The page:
and unfailing gestures
an insect with the soul of a wet nurse
to push me on towards tomorrow
as you lead a horse crippled by sadness
at night to the slaughter
the sun is cobalt when it rises from the body and shines
and my suntanned mind where
exotic birds come to lie is cobalt
the defiance to compromise and helplessness
was always cobalt
the night terror I wanted
to beat like an ornery animal
the hand I write with on an ever distant screen
and my elongated and contracted muscles sweating
for joy and terror when faced with love
and the faint and refined shiver which poetry
still stirs inside me
mother’s late forgiveness is cobalt
the leaf fallen on glistening water
where a friend thought he would find peace
the need for you was and still is
the aged innocence of poets which informed
the comforting lyrics I cannot
get out of my head
there are worlds with tiny skies and
there are happy worlds
where memory is hope
and the wounds are healed from the start
there are worlds where no one sells anyone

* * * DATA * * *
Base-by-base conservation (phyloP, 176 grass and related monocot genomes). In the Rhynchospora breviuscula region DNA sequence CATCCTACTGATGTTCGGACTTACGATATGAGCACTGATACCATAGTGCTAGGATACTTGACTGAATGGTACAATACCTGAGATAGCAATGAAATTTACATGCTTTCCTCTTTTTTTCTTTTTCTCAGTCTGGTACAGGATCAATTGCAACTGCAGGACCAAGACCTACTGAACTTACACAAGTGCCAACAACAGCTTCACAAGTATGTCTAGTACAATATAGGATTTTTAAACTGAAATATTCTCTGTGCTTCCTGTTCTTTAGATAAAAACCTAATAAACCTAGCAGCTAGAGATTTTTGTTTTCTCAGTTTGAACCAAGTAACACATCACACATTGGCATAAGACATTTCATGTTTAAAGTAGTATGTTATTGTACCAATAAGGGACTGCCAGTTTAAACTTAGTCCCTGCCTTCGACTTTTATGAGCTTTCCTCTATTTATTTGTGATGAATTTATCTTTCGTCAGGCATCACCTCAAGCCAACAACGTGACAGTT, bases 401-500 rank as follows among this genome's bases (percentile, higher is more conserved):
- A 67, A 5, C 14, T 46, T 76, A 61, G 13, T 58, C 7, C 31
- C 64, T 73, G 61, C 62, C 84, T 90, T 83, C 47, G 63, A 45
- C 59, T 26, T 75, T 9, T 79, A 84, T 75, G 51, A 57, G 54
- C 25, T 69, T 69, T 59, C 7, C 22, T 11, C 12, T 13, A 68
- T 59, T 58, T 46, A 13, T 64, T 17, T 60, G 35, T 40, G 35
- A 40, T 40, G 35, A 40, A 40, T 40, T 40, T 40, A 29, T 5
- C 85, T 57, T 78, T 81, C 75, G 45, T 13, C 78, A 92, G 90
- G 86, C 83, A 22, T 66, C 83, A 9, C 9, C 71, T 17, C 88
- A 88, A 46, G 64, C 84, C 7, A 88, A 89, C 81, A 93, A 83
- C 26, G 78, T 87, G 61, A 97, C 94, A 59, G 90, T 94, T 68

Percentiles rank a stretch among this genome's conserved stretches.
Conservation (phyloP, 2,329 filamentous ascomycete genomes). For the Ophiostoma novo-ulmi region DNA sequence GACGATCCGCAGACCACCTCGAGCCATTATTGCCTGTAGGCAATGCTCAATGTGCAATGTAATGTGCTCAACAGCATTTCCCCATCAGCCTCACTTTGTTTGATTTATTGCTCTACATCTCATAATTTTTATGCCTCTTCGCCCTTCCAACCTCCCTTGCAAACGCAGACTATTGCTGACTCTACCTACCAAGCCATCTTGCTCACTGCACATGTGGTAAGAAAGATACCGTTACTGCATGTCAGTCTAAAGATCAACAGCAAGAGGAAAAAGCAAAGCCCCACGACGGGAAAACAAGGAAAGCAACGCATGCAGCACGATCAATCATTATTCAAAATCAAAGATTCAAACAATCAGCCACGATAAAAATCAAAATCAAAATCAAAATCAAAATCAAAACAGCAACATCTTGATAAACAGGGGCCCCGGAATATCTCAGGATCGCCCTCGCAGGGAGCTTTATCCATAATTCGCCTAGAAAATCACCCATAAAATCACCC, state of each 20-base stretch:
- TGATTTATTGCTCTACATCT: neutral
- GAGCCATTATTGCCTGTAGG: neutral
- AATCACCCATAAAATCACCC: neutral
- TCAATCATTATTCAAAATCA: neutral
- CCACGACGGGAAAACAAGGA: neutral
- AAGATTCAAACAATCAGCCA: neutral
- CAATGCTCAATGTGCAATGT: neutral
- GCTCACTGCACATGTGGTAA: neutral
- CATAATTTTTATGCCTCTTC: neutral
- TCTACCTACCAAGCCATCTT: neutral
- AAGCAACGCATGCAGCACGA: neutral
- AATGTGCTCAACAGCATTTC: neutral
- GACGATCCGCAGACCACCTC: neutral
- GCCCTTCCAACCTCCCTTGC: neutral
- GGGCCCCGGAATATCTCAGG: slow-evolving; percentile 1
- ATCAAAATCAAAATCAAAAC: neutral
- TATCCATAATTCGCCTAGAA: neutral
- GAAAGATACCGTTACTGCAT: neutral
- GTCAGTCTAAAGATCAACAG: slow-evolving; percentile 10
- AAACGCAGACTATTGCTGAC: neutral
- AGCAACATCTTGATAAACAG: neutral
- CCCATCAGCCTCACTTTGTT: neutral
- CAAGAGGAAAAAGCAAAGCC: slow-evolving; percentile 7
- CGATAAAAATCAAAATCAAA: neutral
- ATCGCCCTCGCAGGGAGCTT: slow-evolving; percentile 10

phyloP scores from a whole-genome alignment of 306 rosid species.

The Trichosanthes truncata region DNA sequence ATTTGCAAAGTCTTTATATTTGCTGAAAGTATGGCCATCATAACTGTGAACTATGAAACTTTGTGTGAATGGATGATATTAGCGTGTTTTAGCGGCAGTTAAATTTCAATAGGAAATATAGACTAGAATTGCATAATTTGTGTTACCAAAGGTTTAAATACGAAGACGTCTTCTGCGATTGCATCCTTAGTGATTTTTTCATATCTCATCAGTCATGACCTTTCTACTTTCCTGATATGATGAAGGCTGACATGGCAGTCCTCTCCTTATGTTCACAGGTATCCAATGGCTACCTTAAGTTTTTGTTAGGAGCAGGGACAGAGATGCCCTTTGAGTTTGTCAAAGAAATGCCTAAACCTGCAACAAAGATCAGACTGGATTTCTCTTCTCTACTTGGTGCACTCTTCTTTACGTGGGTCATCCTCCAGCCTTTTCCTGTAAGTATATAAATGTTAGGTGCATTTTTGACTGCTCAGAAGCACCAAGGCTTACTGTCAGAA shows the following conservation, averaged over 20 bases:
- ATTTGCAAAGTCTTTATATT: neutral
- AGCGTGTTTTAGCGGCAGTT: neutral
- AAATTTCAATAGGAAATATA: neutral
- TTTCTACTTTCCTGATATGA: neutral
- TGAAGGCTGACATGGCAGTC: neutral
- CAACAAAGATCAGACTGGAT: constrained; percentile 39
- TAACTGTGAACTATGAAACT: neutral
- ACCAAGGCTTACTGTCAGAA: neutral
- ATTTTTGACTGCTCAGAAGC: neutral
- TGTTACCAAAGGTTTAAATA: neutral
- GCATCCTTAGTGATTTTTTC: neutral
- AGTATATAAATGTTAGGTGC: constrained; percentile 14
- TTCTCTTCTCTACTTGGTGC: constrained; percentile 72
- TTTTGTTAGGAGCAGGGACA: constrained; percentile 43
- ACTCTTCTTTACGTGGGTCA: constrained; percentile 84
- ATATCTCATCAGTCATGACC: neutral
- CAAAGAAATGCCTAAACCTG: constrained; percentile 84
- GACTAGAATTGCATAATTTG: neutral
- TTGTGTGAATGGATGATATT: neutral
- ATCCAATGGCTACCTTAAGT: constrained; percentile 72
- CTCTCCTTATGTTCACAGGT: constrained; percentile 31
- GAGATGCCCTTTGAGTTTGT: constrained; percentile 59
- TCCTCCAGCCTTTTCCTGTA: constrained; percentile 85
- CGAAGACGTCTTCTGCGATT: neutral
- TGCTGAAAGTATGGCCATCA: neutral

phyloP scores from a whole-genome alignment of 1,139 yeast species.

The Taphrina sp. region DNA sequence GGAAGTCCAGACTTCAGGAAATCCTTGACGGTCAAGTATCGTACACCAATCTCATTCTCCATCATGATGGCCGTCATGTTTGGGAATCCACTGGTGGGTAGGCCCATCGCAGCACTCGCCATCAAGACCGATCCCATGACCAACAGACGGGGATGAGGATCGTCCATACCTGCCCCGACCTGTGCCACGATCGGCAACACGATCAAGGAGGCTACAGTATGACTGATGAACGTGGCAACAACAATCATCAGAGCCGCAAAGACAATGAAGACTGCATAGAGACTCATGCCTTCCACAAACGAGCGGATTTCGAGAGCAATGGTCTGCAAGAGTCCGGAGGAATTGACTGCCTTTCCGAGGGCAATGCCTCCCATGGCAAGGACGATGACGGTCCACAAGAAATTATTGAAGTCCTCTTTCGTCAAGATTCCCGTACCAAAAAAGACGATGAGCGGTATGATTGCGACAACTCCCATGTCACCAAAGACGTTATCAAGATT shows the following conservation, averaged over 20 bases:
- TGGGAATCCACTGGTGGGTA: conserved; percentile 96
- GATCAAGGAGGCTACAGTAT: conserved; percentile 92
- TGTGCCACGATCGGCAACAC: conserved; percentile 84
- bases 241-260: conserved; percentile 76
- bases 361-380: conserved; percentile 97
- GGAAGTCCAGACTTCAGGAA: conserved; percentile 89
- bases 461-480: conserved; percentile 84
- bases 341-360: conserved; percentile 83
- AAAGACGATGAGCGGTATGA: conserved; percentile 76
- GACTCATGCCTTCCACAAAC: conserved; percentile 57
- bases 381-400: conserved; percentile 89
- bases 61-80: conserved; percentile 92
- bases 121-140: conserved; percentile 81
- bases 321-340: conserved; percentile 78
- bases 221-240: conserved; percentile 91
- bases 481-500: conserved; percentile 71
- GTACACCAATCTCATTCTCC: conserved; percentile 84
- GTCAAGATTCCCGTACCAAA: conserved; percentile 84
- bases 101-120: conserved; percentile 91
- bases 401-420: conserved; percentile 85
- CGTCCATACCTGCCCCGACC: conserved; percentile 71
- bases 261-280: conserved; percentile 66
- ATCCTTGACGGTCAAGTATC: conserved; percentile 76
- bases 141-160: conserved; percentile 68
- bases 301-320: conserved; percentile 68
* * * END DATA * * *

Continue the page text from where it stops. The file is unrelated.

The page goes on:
and their premonition
so when I speak to you again about love
don’t believe a single word
my cobalt eyes will
on that day
Autumn Still Comes Without Us
You see, we can too, he told me,
we can feel safe too,
we can lose story lines without feeling ashamed,
we can smoke, sure, hearing
the city’s breath, its sounds slowed by cold
we can go out on the balcony and light fireworks
now syntax is a mist in which we cut down
random silhouettes, shapes that shatter in an instant
great galleons of smoke travelling east
and, with our neurotic chatter, attend
the watch someone left ticking on the handrail
as if we expect something irrefutable to come, something
that strong cables enter and exit shiny veins of black
thinking of the autumns we could have
blown our brains out hollering
hollering like hell, like after a job well done.
“We Try to Convince the Madness,” “August Images,” “A Riddle for Monsters,” and “Autumn Still Comes Without Us,” have previously appeared in English at “Trafika Europe,” Issue 8.